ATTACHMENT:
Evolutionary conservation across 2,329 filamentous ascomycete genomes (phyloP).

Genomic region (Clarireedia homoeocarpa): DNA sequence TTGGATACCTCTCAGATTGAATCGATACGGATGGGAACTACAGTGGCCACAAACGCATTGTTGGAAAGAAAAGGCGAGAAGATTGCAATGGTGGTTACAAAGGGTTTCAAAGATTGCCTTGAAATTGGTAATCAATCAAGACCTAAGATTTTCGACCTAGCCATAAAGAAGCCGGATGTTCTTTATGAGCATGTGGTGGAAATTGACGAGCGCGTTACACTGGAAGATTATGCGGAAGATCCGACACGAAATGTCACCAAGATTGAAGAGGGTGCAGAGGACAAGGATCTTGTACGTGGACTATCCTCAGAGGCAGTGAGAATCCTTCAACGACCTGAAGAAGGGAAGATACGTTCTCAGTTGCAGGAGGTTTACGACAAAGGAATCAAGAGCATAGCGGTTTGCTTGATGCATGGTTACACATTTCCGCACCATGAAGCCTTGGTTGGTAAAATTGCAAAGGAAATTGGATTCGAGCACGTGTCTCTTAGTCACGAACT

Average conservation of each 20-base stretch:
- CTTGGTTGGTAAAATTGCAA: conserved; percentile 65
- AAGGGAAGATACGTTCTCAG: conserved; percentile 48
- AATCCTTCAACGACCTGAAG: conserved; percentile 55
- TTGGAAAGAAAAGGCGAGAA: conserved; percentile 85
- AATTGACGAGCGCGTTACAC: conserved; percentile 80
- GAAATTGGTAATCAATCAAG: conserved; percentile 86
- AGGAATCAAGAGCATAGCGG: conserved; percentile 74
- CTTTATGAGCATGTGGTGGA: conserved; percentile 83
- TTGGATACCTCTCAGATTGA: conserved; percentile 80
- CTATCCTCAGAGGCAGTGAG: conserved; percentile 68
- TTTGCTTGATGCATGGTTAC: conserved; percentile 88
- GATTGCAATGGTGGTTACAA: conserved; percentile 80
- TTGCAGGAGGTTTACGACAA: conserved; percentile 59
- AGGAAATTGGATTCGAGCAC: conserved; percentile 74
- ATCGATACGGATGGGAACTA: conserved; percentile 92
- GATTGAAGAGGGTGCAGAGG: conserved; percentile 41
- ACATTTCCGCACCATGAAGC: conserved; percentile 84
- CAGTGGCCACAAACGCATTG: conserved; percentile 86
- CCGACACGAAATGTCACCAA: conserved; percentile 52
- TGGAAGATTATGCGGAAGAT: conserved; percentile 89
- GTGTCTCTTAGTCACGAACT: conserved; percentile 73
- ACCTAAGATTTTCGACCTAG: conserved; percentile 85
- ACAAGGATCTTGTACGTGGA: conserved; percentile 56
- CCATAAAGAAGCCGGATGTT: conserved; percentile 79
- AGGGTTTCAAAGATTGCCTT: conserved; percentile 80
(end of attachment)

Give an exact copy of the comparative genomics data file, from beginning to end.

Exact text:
Evolutionary conservation across 2,329 filamentous ascomycete genomes (phyloP).

Genomic region (Clarireedia homoeocarpa): DNA sequence TTGGATACCTCTCAGATTGAATCGATACGGATGGGAACTACAGTGGCCACAAACGCATTGTTGGAAAGAAAAGGCGAGAAGATTGCAATGGTGGTTACAAAGGGTTTCAAAGATTGCCTTGAAATTGGTAATCAATCAAGACCTAAGATTTTCGACCTAGCCATAAAGAAGCCGGATGTTCTTTATGAGCATGTGGTGGAAATTGACGAGCGCGTTACACTGGAAGATTATGCGGAAGATCCGACACGAAATGTCACCAAGATTGAAGAGGGTGCAGAGGACAAGGATCTTGTACGTGGACTATCCTCAGAGGCAGTGAGAATCCTTCAACGACCTGAAGAAGGGAAGATACGTTCTCAGTTGCAGGAGGTTTACGACAAAGGAATCAAGAGCATAGCGGTTTGCTTGATGCATGGTTACACATTTCCGCACCATGAAGCCTTGGTTGGTAAAATTGCAAAGGAAATTGGATTCGAGCACGTGTCTCTTAGTCACGAACT

Average conservation of each 20-base stretch:
- CTTGGTTGGTAAAATTGCAA: conserved; percentile 65
- AAGGGAAGATACGTTCTCAG: conserved; percentile 48
- AATCCTTCAACGACCTGAAG: conserved; percentile 55
- TTGGAAAGAAAAGGCGAGAA: conserved; percentile 85
- AATTGACGAGCGCGTTACAC: conserved; percentile 80
- GAAATTGGTAATCAATCAAG: conserved; percentile 86
- AGGAATCAAGAGCATAGCGG: conserved; percentile 74
- CTTTATGAGCATGTGGTGGA: conserved; percentile 83
- TTGGATACCTCTCAGATTGA: conserved; percentile 80
- CTATCCTCAGAGGCAGTGAG: conserved; percentile 68
- TTTGCTTGATGCATGGTTAC: conserved; percentile 88
- GATTGCAATGGTGGTTACAA: conserved; percentile 80
- TTGCAGGAGGTTTACGACAA: conserved; percentile 59
- AGGAAATTGGATTCGAGCAC: conserved; percentile 74
- ATCGATACGGATGGGAACTA: conserved; percentile 92
- GATTGAAGAGGGTGCAGAGG: conserved; percentile 41
- ACATTTCCGCACCATGAAGC: conserved; percentile 84
- CAGTGGCCACAAACGCATTG: conserved; percentile 86
- CCGACACGAAATGTCACCAA: conserved; percentile 52
- TGGAAGATTATGCGGAAGAT: conserved; percentile 89
- GTGTCTCTTAGTCACGAACT: conserved; percentile 73
- ACCTAAGATTTTCGACCTAG: conserved; percentile 85
- ACAAGGATCTTGTACGTGGA: conserved; percentile 56
- CCATAAAGAAGCCGGATGTT: conserved; percentile 79
- AGGGTTTCAAAGATTGCCTT: conserved; percentile 80